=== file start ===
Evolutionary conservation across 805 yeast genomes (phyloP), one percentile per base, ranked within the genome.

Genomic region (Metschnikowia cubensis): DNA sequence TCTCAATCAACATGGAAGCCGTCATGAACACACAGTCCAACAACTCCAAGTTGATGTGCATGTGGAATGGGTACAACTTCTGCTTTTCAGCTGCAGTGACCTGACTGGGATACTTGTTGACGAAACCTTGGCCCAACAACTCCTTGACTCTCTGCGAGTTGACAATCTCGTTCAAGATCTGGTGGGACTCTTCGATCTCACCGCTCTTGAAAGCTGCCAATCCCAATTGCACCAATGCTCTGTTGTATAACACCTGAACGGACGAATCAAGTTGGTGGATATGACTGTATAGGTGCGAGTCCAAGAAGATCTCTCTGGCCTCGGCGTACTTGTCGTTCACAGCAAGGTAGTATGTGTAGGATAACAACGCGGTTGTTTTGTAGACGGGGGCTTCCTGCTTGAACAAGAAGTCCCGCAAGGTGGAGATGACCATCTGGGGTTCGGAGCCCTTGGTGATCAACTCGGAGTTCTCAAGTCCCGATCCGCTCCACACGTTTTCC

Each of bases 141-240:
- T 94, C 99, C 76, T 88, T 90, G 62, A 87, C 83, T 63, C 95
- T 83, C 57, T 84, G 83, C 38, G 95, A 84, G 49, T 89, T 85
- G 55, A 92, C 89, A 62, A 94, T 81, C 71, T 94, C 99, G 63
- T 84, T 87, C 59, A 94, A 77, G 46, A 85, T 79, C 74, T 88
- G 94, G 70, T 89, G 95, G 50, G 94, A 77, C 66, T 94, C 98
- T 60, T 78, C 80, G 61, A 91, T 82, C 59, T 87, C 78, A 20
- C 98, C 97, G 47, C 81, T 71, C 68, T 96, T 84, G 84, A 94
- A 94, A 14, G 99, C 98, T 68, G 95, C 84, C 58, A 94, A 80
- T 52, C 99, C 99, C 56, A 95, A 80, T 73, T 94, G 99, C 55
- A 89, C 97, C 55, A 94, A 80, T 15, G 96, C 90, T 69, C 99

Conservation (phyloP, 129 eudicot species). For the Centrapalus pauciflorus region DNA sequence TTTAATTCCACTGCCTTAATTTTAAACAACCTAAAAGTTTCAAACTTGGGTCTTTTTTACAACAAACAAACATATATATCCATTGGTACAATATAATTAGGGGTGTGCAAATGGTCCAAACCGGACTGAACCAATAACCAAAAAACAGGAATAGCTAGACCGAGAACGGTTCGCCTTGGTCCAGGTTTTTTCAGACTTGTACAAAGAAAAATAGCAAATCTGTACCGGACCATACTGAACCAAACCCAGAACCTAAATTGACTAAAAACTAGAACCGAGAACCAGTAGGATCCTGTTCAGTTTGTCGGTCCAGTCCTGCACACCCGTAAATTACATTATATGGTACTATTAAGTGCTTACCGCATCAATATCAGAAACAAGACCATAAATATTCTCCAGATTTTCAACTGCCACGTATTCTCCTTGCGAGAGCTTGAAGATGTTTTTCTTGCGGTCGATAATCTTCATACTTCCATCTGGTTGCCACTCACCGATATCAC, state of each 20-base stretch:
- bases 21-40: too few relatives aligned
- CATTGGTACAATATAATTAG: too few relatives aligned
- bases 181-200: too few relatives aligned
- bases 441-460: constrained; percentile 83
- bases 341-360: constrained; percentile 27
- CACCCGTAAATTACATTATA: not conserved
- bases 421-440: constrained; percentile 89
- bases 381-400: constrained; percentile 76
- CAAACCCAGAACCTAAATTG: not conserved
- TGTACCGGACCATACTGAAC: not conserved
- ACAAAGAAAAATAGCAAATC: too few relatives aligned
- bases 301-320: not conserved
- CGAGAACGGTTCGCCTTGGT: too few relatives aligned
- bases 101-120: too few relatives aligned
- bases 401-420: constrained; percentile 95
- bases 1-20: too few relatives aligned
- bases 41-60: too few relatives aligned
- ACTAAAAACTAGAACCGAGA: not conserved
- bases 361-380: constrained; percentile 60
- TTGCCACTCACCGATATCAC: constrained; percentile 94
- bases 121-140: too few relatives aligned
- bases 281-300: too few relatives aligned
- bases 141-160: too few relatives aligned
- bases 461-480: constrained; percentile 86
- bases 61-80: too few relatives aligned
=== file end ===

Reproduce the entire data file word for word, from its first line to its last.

Evolutionary conservation across 805 yeast genomes (phyloP), one percentile per base, ranked within the genome.

Genomic region (Metschnikowia cubensis): DNA sequence TCTCAATCAACATGGAAGCCGTCATGAACACACAGTCCAACAACTCCAAGTTGATGTGCATGTGGAATGGGTACAACTTCTGCTTTTCAGCTGCAGTGACCTGACTGGGATACTTGTTGACGAAACCTTGGCCCAACAACTCCTTGACTCTCTGCGAGTTGACAATCTCGTTCAAGATCTGGTGGGACTCTTCGATCTCACCGCTCTTGAAAGCTGCCAATCCCAATTGCACCAATGCTCTGTTGTATAACACCTGAACGGACGAATCAAGTTGGTGGATATGACTGTATAGGTGCGAGTCCAAGAAGATCTCTCTGGCCTCGGCGTACTTGTCGTTCACAGCAAGGTAGTATGTGTAGGATAACAACGCGGTTGTTTTGTAGACGGGGGCTTCCTGCTTGAACAAGAAGTCCCGCAAGGTGGAGATGACCATCTGGGGTTCGGAGCCCTTGGTGATCAACTCGGAGTTCTCAAGTCCCGATCCGCTCCACACGTTTTCC

Each of bases 141-240:
- T 94, C 99, C 76, T 88, T 90, G 62, A 87, C 83, T 63, C 95
- T 83, C 57, T 84, G 83, C 38, G 95, A 84, G 49, T 89, T 85
- G 55, A 92, C 89, A 62, A 94, T 81, C 71, T 94, C 99, G 63
- T 84, T 87, C 59, A 94, A 77, G 46, A 85, T 79, C 74, T 88
- G 94, G 70, T 89, G 95, G 50, G 94, A 77, C 66, T 94, C 98
- T 60, T 78, C 80, G 61, A 91, T 82, C 59, T 87, C 78, A 20
- C 98, C 97, G 47, C 81, T 71, C 68, T 96, T 84, G 84, A 94
- A 94, A 14, G 99, C 98, T 68, G 95, C 84, C 58, A 94, A 80
- T 52, C 99, C 99, C 56, A 95, A 80, T 73, T 94, G 99, C 55
- A 89, C 97, C 55, A 94, A 80, T 15, G 96, C 90, T 69, C 99

Conservation (phyloP, 129 eudicot species). For the Centrapalus pauciflorus region DNA sequence TTTAATTCCACTGCCTTAATTTTAAACAACCTAAAAGTTTCAAACTTGGGTCTTTTTTACAACAAACAAACATATATATCCATTGGTACAATATAATTAGGGGTGTGCAAATGGTCCAAACCGGACTGAACCAATAACCAAAAAACAGGAATAGCTAGACCGAGAACGGTTCGCCTTGGTCCAGGTTTTTTCAGACTTGTACAAAGAAAAATAGCAAATCTGTACCGGACCATACTGAACCAAACCCAGAACCTAAATTGACTAAAAACTAGAACCGAGAACCAGTAGGATCCTGTTCAGTTTGTCGGTCCAGTCCTGCACACCCGTAAATTACATTATATGGTACTATTAAGTGCTTACCGCATCAATATCAGAAACAAGACCATAAATATTCTCCAGATTTTCAACTGCCACGTATTCTCCTTGCGAGAGCTTGAAGATGTTTTTCTTGCGGTCGATAATCTTCATACTTCCATCTGGTTGCCACTCACCGATATCAC, state of each 20-base stretch:
- bases 21-40: too few relatives aligned
- CATTGGTACAATATAATTAG: too few relatives aligned
- bases 181-200: too few relatives aligned
- bases 441-460: constrained; percentile 83
- bases 341-360: constrained; percentile 27
- CACCCGTAAATTACATTATA: not conserved
- bases 421-440: constrained; percentile 89
- bases 381-400: constrained; percentile 76
- CAAACCCAGAACCTAAATTG: not conserved
- TGTACCGGACCATACTGAAC: not conserved
- ACAAAGAAAAATAGCAAATC: too few relatives aligned
- bases 301-320: not conserved
- CGAGAACGGTTCGCCTTGGT: too few relatives aligned
- bases 101-120: too few relatives aligned
- bases 401-420: constrained; percentile 95
- bases 1-20: too few relatives aligned
- bases 41-60: too few relatives aligned
- ACTAAAAACTAGAACCGAGA: not conserved
- bases 361-380: constrained; percentile 60
- TTGCCACTCACCGATATCAC: constrained; percentile 94
- bases 121-140: too few relatives aligned
- bases 281-300: too few relatives aligned
- bases 141-160: too few relatives aligned
- bases 461-480: constrained; percentile 86
- bases 61-80: too few relatives aligned